Preeclampsia is the most common complication of pregnancy and also one of the most dangerous. Diagnosing it early with the help of history, symptoms and signs and lab tests reduces morbidity and mortality of both the mother and the baby.
It affects about one in 10 pregnancies worldwide and one in 50 pregnancies, very severely. Pre-eclampsia can be very serious and is presently responsible for the deaths of between three and five women a year as well as between 500 and 600 babies. Most of its complications can be fatal to mother and child.
The history and urine and blood lab tests can give you a conclusive diagnosis of this condition.
Previously, persistent high blood pressure and high levels of protein in urine were the two cardinal signs for the diagnosis of preeclampsia. Today, there is a new variant to these criteria for diagnosing preeclampsia.
According to guidelines released by the American College of Obstetricians and Gynecologists (ACOG), high level of protein in the urine (proteinuria) is no longer the diagnostic criteria for preeclampsia.
Preeclampsia affects most systems of the body and along with high blood pressure, damage to the body organs is an important finding for the diagnosis of preeclampsia.
Damage to the liver and the kidneys can occur without showing the sign of proteinuria. Therefore, proteinuria is now no longer considered a cardinal sign of preeclampsia diagnosis.
Secondly, the amount of protein in the urine does not evaluate the severity of the condition.
Diagnosis of preeclampsia is based on the following criteria:
If you have read the risk factors that contribute to eclampsia, you will know that a positive personal and family history pose a potential danger to you vis-a-vis preeclampsia.
- Primiparity means giving birth for the first time. The incidence of preeclampsia in primiparas is twice as high compared to multiparous women.
- Preeclampsia in a previous pregnancy increases the risk of preeclampsia in the next pregnancy by 10% to 50%. Early onset of preeclampsia (before 30 weeks) in the previous pregnancy increases the risk more than a late onset.
- Family history too is a risk. If the mother had pre-eclampsia, the daughter has a 25% increased risk of developing the condition. Similarly, if a sister had pre-eclampsia, there is a 35% increased chance of developing it.
High blood pressure
Persistent high blood pressure above 140/90 mm Hg that develops in a woman during pregnancy or the postpartum period is the main sign that indicates that preeclampsia has developed.
24-hour urine sample analysis
The presence of high amounts of protein in the urine greater than or equal to 0.3 grams in a 24-hour urine specimen, or a protein/creatinine ratio equal to or higher than 0.3 (in mg/dL) helps in the diagnosis of preeclampsia. However, at times, though preeclampsia is present, proteinuria may be absent.
Proteinuria home test for preeclampsia
You can test for the presence of protein or albumin at home using a simple protein urine dipstick test.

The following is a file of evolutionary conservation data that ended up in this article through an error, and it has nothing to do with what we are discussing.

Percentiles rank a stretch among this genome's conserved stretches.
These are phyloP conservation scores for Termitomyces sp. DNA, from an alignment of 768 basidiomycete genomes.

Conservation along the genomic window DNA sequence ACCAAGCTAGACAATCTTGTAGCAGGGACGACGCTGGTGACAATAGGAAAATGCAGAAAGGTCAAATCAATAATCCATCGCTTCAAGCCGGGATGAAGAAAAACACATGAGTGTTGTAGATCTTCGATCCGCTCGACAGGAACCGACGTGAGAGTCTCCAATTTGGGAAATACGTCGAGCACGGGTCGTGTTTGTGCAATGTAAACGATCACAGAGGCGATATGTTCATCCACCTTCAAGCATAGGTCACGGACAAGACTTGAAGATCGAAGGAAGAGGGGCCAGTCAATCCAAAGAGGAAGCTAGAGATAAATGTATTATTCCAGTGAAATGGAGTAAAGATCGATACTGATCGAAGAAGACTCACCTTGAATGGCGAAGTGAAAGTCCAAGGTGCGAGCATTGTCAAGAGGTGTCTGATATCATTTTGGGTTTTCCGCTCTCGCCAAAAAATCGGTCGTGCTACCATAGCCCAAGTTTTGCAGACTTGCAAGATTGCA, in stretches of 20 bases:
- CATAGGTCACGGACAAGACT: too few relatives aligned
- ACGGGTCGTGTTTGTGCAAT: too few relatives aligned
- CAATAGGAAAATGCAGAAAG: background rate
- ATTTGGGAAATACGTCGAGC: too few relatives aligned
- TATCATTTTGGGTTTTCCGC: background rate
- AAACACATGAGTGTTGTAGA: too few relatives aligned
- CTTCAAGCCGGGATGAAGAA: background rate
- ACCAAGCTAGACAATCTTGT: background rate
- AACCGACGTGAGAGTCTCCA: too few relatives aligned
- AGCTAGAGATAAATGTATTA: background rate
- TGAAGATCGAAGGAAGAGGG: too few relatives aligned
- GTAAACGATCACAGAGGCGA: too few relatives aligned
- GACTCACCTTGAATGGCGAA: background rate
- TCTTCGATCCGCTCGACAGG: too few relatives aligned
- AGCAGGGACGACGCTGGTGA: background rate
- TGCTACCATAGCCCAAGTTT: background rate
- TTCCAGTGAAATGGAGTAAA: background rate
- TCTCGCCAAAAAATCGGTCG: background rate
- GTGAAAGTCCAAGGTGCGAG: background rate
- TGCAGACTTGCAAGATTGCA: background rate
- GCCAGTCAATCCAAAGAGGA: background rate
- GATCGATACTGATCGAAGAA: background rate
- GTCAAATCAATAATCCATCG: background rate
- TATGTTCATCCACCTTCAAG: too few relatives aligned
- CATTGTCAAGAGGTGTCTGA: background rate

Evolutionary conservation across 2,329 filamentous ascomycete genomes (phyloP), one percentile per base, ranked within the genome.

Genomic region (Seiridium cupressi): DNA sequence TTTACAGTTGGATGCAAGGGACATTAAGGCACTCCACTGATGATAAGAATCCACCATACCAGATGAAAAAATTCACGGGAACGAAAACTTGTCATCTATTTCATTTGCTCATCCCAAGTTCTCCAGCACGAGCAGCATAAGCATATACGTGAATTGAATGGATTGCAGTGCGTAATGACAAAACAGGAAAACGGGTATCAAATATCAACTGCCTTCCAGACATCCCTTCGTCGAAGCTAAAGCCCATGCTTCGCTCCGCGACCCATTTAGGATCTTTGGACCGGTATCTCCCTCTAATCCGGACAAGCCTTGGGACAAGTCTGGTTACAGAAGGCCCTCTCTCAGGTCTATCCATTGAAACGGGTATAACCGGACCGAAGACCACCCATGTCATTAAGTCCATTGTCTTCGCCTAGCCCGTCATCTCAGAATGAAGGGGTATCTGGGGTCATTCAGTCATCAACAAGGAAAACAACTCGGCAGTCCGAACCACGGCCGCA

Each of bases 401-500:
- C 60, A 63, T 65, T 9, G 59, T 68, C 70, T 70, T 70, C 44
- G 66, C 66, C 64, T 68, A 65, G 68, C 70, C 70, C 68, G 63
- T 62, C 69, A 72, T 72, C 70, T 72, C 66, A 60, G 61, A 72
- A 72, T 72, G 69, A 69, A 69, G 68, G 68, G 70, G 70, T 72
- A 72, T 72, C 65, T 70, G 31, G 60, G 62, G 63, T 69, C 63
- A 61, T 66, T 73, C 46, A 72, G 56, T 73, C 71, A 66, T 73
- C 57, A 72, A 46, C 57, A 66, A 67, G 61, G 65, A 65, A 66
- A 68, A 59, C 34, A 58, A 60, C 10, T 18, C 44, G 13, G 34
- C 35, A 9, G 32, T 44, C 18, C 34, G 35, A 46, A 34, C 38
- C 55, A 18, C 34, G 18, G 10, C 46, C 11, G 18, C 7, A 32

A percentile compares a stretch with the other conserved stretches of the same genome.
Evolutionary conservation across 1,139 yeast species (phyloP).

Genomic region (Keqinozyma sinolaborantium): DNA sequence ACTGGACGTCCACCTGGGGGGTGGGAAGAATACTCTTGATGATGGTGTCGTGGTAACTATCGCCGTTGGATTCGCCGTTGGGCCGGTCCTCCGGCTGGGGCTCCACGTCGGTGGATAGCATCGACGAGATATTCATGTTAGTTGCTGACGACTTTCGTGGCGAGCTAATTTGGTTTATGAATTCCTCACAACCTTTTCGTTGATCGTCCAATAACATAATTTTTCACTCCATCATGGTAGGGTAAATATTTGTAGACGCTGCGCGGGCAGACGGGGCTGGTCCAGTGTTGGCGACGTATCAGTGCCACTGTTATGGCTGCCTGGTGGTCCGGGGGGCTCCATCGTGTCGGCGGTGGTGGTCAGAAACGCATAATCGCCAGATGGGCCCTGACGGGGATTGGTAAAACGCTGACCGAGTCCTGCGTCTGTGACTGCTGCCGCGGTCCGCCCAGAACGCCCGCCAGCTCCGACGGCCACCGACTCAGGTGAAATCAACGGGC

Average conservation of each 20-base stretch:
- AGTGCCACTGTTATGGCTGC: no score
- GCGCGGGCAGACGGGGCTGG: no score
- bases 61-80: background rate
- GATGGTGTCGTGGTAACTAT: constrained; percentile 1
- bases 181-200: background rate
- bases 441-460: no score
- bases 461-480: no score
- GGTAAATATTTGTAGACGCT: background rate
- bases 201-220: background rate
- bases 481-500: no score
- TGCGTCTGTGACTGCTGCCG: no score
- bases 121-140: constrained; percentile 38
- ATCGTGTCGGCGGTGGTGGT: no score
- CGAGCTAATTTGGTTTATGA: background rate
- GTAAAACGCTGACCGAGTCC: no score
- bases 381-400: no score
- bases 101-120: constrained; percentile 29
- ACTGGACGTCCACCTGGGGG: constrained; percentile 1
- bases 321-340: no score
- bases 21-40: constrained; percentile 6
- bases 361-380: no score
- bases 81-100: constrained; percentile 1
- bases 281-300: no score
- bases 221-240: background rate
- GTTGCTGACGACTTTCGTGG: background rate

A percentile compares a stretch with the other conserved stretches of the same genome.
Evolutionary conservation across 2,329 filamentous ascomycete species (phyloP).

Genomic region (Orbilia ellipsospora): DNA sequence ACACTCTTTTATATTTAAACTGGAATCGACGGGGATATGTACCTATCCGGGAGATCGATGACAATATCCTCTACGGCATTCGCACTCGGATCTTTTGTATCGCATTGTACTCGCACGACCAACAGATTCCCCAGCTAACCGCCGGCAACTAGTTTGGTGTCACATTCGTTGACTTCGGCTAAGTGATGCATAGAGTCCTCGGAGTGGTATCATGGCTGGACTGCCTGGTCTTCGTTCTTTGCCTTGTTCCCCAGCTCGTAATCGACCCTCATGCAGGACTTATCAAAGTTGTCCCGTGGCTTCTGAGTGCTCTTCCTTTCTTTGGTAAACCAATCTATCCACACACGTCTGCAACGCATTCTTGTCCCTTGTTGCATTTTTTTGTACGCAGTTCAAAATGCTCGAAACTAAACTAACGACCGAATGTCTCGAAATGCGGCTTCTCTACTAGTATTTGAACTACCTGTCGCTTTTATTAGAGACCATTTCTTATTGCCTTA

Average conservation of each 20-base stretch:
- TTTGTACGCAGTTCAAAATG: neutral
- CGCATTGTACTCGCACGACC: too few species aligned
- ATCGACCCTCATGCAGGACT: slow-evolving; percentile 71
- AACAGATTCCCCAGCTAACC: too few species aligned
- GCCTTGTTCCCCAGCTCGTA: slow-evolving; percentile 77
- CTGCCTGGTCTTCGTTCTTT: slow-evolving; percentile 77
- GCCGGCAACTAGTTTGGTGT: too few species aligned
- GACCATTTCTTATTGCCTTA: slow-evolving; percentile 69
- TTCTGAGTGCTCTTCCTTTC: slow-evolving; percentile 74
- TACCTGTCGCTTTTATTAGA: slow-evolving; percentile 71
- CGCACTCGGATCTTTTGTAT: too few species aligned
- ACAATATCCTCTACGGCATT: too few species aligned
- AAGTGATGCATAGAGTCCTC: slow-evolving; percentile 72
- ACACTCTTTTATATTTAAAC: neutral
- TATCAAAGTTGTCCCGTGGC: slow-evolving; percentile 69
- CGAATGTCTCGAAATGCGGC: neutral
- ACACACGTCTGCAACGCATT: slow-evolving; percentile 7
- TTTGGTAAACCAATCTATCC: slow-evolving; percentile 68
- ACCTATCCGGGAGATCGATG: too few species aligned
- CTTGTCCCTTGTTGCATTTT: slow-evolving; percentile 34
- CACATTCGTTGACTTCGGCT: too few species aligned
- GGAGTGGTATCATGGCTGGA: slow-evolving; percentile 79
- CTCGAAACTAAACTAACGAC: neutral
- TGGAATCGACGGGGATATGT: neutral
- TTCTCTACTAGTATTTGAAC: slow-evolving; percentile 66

You use a dipstick made with a color-sensitive pad. You dip the color-sensitive pad into your 24-hour urine sample. The change of color on the dipstick pad tells you the level of protein in your urine.
A urine dipstick protein of 1+ (if a quantitative measurement is unavailable) is required to diagnose preeclampsia.
Complete Blood Count
Decreased platelet count in blood (Thrombocytopenia), a sign of preeclampsia, can be detected through a simple blood test called the complete blood count (CBC).
CBC showing thrombocytopenia with a platelet count of less than 100,000/uL in a pregnant woman is very indicative of this condition.
Kidney and liver function blood tests
These tests detect kidney or liver problems, which preeclampsia often causes.
Elevated blood concentrations of liver transaminases to twice the normal level indicate an impaired liver function.
Serum creatinine ≥1.1 mg/L or a doubling of the serum creatinine concentration in the absence of other renal diseases indicates kidney damage.
The chest x-ray shows fluid in the lungs (pulmonary edema) another important sign of preeclampsia.
Optical coherence tomography
Optical coherence tomography is of much importance in identifying the pathological changes responsible for visual disturbances such as cortical blindness, serous retinal detachment, retinopathy, and vitreous hemorrhages.
Periodic fetal ultrasound is done to monitor the weight and growth of the baby and to check if the there is a normal amount of amniotic fluid in the uterus. This is done to check the growth of the fetus, which can be restricted in a case of preeclampsia.
This is a simple noninvasive test that is done post 28 weeks gestation. It records your baby’s movement, heartbeat, and your uterine contractions.
It measures the changes in the heartbeats of the fetus when it moves. If the heartbeat increases by 15 beats or more in a minute for at least 15 seconds twice every 20 minutes, it indicates that everything is normal.